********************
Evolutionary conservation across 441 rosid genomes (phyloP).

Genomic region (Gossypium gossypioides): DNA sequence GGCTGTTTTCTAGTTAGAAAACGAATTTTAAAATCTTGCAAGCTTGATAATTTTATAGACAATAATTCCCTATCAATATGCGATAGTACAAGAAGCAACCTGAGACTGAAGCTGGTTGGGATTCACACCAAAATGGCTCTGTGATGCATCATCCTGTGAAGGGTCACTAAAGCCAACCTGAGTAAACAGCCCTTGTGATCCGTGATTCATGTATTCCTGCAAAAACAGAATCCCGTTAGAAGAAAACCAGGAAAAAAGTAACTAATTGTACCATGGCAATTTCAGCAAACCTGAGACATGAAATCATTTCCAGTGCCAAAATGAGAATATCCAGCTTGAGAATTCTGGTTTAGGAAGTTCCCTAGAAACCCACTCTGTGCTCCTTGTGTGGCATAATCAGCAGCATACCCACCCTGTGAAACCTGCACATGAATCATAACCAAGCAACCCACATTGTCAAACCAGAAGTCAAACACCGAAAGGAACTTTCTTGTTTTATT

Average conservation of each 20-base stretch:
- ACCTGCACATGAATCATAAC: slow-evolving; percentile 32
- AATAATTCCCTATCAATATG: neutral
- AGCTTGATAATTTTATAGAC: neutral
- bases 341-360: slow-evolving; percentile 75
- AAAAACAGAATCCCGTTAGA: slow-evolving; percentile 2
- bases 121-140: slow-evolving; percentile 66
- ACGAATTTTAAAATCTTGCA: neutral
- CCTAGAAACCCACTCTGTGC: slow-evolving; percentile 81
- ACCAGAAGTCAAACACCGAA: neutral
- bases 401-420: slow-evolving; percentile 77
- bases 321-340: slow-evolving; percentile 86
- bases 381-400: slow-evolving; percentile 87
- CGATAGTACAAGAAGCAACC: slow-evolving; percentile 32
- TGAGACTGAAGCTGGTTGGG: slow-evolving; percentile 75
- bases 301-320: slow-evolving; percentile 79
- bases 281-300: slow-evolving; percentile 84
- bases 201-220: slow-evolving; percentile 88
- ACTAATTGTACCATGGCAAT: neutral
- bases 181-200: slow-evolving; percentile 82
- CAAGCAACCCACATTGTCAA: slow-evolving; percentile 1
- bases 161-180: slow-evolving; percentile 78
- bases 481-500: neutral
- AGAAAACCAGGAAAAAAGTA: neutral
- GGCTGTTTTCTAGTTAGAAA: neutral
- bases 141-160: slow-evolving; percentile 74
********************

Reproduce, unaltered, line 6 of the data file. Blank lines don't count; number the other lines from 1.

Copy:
- AGCTTGATAATTTTATAGAC: neutral